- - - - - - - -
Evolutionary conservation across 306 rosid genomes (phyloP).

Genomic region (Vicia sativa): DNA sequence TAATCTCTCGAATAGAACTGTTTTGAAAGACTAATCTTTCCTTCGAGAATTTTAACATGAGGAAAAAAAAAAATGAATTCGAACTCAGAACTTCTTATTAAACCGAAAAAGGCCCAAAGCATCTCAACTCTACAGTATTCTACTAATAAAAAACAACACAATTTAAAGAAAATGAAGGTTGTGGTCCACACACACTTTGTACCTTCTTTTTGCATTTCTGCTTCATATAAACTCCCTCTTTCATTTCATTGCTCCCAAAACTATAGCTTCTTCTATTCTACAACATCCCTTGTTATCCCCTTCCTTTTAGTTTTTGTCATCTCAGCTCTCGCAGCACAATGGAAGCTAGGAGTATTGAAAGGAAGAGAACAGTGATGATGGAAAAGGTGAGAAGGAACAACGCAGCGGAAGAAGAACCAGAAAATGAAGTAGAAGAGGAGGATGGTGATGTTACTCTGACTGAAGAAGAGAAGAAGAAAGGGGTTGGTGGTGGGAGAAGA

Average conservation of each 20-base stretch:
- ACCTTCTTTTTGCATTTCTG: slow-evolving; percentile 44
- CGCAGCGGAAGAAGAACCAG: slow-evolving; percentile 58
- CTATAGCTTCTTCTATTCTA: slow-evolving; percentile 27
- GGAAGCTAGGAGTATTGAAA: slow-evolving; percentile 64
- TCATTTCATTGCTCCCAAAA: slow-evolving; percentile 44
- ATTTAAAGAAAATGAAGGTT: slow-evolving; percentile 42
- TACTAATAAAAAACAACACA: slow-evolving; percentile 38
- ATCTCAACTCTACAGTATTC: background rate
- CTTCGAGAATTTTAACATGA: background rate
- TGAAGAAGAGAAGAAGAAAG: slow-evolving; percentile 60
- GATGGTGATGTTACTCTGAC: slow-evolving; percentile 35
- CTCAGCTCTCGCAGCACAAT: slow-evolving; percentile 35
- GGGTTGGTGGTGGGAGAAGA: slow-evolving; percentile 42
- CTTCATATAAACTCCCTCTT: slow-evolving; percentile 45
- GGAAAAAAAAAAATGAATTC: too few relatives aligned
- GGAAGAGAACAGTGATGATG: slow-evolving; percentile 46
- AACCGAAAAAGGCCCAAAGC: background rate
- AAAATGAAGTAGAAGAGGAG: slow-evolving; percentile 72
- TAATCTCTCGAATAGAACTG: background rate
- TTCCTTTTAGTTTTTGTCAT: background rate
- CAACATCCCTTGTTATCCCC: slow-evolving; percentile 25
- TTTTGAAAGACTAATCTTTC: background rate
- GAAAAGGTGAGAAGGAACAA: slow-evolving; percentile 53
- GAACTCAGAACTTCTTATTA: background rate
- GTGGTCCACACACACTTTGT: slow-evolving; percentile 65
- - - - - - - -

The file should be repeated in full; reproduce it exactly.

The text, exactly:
Evolutionary conservation across 306 rosid genomes (phyloP).

Genomic region (Vicia sativa): DNA sequence TAATCTCTCGAATAGAACTGTTTTGAAAGACTAATCTTTCCTTCGAGAATTTTAACATGAGGAAAAAAAAAAATGAATTCGAACTCAGAACTTCTTATTAAACCGAAAAAGGCCCAAAGCATCTCAACTCTACAGTATTCTACTAATAAAAAACAACACAATTTAAAGAAAATGAAGGTTGTGGTCCACACACACTTTGTACCTTCTTTTTGCATTTCTGCTTCATATAAACTCCCTCTTTCATTTCATTGCTCCCAAAACTATAGCTTCTTCTATTCTACAACATCCCTTGTTATCCCCTTCCTTTTAGTTTTTGTCATCTCAGCTCTCGCAGCACAATGGAAGCTAGGAGTATTGAAAGGAAGAGAACAGTGATGATGGAAAAGGTGAGAAGGAACAACGCAGCGGAAGAAGAACCAGAAAATGAAGTAGAAGAGGAGGATGGTGATGTTACTCTGACTGAAGAAGAGAAGAAGAAAGGGGTTGGTGGTGGGAGAAGA

Average conservation of each 20-base stretch:
- ACCTTCTTTTTGCATTTCTG: slow-evolving; percentile 44
- CGCAGCGGAAGAAGAACCAG: slow-evolving; percentile 58
- CTATAGCTTCTTCTATTCTA: slow-evolving; percentile 27
- GGAAGCTAGGAGTATTGAAA: slow-evolving; percentile 64
- TCATTTCATTGCTCCCAAAA: slow-evolving; percentile 44
- ATTTAAAGAAAATGAAGGTT: slow-evolving; percentile 42
- TACTAATAAAAAACAACACA: slow-evolving; percentile 38
- ATCTCAACTCTACAGTATTC: background rate
- CTTCGAGAATTTTAACATGA: background rate
- TGAAGAAGAGAAGAAGAAAG: slow-evolving; percentile 60
- GATGGTGATGTTACTCTGAC: slow-evolving; percentile 35
- CTCAGCTCTCGCAGCACAAT: slow-evolving; percentile 35
- GGGTTGGTGGTGGGAGAAGA: slow-evolving; percentile 42
- CTTCATATAAACTCCCTCTT: slow-evolving; percentile 45
- GGAAAAAAAAAAATGAATTC: too few relatives aligned
- GGAAGAGAACAGTGATGATG: slow-evolving; percentile 46
- AACCGAAAAAGGCCCAAAGC: background rate
- AAAATGAAGTAGAAGAGGAG: slow-evolving; percentile 72
- TAATCTCTCGAATAGAACTG: background rate
- TTCCTTTTAGTTTTTGTCAT: background rate
- CAACATCCCTTGTTATCCCC: slow-evolving; percentile 25
- TTTTGAAAGACTAATCTTTC: background rate
- GAAAAGGTGAGAAGGAACAA: slow-evolving; percentile 53
- GAACTCAGAACTTCTTATTA: background rate
- GTGGTCCACACACACTTTGT: slow-evolving; percentile 65